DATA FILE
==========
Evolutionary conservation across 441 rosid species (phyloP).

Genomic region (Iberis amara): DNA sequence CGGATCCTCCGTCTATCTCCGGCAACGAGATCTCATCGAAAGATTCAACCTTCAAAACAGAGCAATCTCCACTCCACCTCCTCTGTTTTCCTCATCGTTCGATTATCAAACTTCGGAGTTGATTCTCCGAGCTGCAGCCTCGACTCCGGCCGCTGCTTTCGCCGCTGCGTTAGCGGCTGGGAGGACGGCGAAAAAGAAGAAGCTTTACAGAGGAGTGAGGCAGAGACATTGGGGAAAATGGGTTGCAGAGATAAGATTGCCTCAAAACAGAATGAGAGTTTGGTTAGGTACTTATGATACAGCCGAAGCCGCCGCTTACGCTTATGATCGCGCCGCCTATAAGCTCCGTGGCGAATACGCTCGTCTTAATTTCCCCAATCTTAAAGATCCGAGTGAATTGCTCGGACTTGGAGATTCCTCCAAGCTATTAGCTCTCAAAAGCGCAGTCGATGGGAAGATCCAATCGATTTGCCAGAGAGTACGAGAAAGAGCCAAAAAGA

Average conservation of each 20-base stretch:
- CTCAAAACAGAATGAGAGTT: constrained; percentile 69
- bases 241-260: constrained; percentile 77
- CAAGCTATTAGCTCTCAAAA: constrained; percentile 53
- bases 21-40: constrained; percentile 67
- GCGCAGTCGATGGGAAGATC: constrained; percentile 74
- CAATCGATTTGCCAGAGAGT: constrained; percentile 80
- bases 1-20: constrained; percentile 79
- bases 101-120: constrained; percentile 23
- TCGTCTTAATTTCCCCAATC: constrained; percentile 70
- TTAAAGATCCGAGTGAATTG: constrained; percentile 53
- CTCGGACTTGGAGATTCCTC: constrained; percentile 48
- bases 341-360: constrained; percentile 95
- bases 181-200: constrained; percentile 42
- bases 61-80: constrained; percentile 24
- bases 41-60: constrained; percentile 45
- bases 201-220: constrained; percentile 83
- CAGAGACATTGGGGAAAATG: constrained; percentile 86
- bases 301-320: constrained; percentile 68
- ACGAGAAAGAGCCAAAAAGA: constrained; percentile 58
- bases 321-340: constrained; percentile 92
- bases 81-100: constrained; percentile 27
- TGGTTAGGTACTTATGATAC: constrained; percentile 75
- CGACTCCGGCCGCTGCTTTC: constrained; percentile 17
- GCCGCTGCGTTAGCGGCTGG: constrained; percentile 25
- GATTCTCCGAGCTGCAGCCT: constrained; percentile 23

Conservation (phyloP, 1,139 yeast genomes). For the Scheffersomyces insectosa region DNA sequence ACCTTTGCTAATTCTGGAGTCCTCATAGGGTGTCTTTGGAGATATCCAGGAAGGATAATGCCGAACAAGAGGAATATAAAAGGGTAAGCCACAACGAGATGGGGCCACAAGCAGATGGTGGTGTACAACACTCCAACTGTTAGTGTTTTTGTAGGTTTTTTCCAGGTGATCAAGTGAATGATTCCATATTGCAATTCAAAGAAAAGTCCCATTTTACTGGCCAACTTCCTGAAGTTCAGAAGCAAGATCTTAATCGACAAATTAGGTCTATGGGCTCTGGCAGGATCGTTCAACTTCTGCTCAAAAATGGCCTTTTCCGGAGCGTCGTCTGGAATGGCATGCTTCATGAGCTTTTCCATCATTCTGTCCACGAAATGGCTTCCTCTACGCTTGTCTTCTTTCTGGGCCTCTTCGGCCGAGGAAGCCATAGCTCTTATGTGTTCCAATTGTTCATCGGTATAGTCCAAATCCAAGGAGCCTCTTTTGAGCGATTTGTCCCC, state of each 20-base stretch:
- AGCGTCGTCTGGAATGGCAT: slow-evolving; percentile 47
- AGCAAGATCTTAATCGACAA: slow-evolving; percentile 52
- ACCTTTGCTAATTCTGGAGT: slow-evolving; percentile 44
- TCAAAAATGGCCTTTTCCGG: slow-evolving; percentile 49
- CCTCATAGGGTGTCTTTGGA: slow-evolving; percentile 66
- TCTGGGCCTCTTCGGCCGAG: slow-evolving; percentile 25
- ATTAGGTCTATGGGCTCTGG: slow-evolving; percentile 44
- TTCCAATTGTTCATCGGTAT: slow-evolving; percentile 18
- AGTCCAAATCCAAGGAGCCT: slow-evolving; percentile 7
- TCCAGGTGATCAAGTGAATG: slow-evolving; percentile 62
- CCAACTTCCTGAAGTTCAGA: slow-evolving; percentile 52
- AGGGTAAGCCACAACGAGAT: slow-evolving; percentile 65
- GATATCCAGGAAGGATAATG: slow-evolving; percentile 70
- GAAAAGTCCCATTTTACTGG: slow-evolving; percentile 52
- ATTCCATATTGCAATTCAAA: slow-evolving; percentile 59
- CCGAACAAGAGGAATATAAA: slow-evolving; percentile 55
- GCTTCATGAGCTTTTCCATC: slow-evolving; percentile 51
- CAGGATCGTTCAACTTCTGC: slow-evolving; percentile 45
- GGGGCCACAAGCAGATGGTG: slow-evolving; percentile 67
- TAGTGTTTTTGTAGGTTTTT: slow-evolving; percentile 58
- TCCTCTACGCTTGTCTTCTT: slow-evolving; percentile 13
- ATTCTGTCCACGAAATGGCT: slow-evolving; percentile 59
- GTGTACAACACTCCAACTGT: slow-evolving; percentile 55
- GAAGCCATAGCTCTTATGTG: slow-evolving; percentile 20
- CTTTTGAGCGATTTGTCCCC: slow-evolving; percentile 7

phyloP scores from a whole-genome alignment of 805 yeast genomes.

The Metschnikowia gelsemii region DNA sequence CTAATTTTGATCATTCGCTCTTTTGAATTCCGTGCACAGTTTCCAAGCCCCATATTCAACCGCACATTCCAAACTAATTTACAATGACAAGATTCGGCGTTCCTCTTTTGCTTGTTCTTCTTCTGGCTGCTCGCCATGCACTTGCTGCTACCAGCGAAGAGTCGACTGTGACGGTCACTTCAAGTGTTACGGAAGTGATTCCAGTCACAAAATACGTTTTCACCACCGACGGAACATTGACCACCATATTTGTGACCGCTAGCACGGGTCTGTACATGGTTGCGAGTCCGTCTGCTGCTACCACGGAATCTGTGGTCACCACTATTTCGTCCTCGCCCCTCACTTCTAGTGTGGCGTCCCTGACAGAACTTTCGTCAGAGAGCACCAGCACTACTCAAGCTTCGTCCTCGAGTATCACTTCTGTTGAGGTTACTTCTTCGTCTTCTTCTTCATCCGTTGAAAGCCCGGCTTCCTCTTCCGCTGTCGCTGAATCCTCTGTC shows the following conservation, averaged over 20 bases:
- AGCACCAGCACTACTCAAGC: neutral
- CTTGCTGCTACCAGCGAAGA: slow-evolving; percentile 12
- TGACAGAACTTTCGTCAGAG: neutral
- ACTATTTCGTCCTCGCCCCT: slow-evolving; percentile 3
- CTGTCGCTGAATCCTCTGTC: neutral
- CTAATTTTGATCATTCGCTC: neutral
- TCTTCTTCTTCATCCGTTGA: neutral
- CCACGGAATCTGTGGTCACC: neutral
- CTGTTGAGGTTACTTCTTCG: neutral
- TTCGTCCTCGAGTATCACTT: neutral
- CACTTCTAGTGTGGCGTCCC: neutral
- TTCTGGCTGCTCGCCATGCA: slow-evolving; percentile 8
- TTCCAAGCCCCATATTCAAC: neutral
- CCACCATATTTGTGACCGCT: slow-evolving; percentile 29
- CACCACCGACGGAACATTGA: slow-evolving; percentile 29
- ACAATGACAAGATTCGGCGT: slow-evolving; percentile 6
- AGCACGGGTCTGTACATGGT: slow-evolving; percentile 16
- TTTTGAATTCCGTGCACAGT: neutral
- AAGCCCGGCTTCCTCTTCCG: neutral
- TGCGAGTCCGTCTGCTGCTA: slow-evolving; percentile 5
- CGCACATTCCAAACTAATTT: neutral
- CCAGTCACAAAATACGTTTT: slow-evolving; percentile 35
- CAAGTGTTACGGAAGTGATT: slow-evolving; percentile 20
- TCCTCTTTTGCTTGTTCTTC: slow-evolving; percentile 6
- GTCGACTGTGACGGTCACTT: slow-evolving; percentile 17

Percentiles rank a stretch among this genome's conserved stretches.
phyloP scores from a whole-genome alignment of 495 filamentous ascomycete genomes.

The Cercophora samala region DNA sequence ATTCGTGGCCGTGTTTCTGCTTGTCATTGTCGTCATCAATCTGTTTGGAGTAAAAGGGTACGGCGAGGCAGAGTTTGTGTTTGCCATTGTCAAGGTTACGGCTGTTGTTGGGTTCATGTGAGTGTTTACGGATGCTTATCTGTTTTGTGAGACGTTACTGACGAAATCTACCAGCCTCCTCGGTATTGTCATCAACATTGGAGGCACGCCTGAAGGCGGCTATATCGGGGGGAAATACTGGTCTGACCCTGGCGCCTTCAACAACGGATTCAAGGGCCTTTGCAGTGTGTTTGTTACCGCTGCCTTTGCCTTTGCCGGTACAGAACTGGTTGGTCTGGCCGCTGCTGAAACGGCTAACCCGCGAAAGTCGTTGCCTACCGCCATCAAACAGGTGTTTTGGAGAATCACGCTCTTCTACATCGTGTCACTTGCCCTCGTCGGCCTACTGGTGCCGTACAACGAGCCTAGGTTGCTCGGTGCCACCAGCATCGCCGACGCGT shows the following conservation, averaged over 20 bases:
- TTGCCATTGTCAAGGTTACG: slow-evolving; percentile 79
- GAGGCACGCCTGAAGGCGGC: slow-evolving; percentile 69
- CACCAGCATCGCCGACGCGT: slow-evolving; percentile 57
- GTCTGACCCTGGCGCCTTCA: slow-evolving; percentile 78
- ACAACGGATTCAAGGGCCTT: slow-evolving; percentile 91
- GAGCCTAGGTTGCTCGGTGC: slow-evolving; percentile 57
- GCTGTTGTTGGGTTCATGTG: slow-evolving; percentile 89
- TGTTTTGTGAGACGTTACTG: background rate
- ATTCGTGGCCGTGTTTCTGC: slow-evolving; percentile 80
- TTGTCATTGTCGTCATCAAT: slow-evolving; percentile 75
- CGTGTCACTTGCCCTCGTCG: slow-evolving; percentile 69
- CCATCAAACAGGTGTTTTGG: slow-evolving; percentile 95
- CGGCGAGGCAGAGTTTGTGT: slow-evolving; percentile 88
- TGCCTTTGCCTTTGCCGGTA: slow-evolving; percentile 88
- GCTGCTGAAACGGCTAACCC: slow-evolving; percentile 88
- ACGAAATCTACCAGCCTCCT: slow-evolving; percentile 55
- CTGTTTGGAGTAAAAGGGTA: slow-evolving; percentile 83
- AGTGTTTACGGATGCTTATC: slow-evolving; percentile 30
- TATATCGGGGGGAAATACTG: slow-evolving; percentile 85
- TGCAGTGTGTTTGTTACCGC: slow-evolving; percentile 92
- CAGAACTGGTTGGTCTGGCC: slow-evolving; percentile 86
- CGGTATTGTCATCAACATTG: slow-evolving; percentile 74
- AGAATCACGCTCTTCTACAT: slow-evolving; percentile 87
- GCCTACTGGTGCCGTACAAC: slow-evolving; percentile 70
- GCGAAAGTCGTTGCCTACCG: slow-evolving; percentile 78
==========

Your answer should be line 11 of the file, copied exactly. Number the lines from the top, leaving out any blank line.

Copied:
- bases 101-120: constrained; percentile 23